Author + information
- Swaminatha V. Gurudevan, MD⁎,
- Hetan Shah, MD†,
- Kirsten Tolstrup, MD⁎,
- Robert Siegel, MD⁎ and
- Subramaniam C. Krishnan, MD‡,⁎ ()
- ↵⁎Address for correspondence:
Dr. Subramaniam C. Krishnan, Arrhythmia Services, University of California Irvine Medical Center, 101 The City Drive, Orange, California 92868
cardioembolic strokes are responsible for more than 20% of all ischemic strokes. The examination of atrial sources of cardioembolic strokes has focused almost exclusively on the left atrial appendage (LAA) and the pathophysiology of thrombus formation at this site is well understood. However, especially in rheumatic heart disease, thrombi can occur in the left atrium (LA) outside the appendage a significant proportion of the time with poor understanding of the underlying mechanism. We present 3 patients in whom a thrombus was seen adherent to the septal LA. The probable underlying pathophysiology and the relationship to a recently described novel atrial structure, the left atrial septal pouch (LASP) (Fig. 1) that has the potential to be a site of stasis with thromboembolic complications, is discussed (1).
Seen in one-third of individuals, in addition to the appendage, LASP represents another LA structure that is a potential location for stasis and thromboembolism. We have presented 3 clinical examples, with a thrombus attached to the septal LA. Two patients (Figs. 2 and 3)⇓ had clear echocardiographic evidence of a LASP. The patient in Figure 4 had a thrombus with the site of attachment at the junction of the septum primum and septum secundum, where the LASP would normally be present. Due to its anatomical features, the LASP serves as a site of stasis and thrombus formation. The classic Virchow triad necessary for thrombogenesis consists of: 1) circulatory stasis; 2) endothelial injury; and 3) hypercoagulability. Of these, circulatory stasis is considered the most common trigger. In the setting of nonvalvular atrial fibrillation, stasis is felt to occur largely in the LAA and an LA thrombus is present in the LA appendage 90% of the time. However, in the presence of rheumatic mitral stenosis, an LA thrombus occurs in the appendage only one-half of the time. In the remaining, it occurs elsewhere in the LA, and LASP may comprise auxiliary site of thrombus formation especially mitral stenosis (even in sinus rhythm) or with elevated left ventricular filling pressures in heart failure. In the patient presented in Figure 2, while intrapouch stasis cannot be excluded, a thrombus occurred likely due to a combination of a hypercoagulable state and endothelial injury due to inflammation in the region of the LASP. Transesophageal echocardiography in this patient did not reveal spontaneous echo contrast (SEC) in the LA. With normal filling pressures and in the absence of mitral stenosis, right pulmonary venous blood would be expected to flow briskly through the LA (Fig. 5). In the example presented in Figure 3, dense SEC was seen due to a combination of absent atrial contractions from atrial fibrillation and likely high filling pressure evidenced by poor systolic function and elevated B-type natriuretic peptide levels. In the patient presented in Figure 4, the SEC is a consequence of high filling pressure from diastolic dysfunction. We show the complexity of thrombus formation in the LA, the cardiac chamber that is the most frequent source of cardioembolic strokes.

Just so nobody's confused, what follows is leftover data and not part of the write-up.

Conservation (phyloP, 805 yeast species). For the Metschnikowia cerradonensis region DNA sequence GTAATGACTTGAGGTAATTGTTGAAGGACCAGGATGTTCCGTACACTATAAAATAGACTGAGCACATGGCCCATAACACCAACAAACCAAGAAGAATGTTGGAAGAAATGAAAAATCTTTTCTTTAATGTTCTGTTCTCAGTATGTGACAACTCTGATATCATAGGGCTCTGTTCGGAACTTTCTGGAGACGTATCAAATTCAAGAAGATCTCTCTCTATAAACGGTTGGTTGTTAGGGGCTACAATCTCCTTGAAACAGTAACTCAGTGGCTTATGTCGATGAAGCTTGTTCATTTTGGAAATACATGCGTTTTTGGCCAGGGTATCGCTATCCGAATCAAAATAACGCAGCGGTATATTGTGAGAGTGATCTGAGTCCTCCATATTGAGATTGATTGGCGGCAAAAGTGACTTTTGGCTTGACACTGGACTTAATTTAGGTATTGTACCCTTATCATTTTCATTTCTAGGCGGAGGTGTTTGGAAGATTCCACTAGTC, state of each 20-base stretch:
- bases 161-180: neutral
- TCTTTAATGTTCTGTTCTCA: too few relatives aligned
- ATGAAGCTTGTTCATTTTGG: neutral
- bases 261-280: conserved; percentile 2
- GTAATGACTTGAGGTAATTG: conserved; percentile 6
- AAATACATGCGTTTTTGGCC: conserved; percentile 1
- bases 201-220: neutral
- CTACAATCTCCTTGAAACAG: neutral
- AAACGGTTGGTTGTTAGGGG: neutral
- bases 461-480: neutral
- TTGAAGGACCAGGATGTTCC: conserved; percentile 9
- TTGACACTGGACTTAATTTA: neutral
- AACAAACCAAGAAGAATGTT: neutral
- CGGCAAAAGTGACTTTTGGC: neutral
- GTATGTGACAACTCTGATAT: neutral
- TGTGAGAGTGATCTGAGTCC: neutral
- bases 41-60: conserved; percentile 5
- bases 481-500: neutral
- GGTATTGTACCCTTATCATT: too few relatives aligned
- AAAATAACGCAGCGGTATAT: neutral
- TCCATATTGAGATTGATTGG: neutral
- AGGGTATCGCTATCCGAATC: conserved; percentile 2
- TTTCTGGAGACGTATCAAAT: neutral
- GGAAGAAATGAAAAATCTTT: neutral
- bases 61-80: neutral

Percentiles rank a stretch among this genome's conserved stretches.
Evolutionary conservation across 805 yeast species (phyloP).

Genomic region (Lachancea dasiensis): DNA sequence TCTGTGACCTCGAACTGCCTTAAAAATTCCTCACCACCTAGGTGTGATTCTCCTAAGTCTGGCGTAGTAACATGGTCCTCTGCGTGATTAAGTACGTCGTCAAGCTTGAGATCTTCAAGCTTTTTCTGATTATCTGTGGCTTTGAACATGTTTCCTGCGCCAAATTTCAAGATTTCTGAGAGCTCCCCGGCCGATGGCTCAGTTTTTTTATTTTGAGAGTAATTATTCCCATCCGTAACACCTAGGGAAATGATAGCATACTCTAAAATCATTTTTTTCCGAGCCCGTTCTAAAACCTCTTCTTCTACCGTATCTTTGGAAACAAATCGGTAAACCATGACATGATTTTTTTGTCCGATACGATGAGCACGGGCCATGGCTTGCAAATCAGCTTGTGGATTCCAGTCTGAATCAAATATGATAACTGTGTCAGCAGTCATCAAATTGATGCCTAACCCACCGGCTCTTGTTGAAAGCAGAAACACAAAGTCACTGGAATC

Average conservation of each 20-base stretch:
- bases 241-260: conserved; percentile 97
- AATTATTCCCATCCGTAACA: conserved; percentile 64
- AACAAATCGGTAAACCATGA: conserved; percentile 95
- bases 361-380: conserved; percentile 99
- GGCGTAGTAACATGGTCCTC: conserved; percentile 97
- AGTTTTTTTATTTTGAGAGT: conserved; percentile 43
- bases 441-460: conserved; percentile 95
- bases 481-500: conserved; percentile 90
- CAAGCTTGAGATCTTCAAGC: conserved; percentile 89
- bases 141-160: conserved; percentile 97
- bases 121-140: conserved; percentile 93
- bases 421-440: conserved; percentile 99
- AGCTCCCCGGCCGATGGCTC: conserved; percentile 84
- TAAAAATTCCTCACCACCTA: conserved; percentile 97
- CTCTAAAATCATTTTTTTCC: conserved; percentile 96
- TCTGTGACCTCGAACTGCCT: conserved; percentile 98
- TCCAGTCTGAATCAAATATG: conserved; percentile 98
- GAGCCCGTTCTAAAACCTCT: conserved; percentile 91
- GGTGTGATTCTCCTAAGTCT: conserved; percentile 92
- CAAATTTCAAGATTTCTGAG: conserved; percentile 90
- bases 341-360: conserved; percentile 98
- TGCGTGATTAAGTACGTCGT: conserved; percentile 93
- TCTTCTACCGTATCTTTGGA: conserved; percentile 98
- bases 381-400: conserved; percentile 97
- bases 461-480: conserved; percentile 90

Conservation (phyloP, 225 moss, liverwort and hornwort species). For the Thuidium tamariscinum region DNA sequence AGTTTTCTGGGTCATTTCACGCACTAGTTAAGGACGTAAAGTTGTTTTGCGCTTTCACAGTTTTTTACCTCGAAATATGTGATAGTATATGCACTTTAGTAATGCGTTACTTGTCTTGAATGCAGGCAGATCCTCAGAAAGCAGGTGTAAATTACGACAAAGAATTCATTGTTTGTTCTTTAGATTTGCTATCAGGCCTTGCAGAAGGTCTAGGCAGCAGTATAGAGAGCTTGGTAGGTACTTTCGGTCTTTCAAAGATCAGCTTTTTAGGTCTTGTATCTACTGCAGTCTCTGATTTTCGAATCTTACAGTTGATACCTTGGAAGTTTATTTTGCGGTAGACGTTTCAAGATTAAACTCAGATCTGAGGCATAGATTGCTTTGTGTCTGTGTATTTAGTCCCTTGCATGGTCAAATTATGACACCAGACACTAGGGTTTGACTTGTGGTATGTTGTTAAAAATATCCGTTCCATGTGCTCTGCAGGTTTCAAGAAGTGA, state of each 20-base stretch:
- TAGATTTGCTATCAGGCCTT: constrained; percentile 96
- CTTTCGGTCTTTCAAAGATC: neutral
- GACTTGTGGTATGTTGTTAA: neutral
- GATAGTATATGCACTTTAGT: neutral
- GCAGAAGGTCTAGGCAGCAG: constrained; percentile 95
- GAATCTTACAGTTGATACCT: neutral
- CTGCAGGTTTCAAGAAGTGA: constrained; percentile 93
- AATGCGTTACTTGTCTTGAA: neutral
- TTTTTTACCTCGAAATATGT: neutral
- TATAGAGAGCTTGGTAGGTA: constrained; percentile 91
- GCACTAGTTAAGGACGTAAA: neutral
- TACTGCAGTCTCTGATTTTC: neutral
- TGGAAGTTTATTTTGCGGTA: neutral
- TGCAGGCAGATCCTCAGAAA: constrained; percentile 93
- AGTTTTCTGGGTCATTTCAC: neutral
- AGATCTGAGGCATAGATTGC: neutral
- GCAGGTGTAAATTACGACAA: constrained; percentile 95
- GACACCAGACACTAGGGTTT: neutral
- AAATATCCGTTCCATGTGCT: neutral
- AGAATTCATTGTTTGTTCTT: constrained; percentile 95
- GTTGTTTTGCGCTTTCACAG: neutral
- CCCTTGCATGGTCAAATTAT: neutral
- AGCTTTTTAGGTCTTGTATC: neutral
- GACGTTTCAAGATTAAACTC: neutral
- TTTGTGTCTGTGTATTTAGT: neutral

Dr. Krishnan is the owner of intellectual property related to closure of PFOs and to closure of the left atrial septal pouch and has commercialized intellectual property on transseptal puncture technology to St. Jude Medical. All other authors have reported that they have no relationships to disclose.
- American College of Cardiology Foundation
- Krishnan S.C.,
- Salazar M.
- Fyrenius A.,
- Wigstrom L.,
- Ebbers T.,
- Karlsson M.,
- Engwall J.,
- Bolger A.F.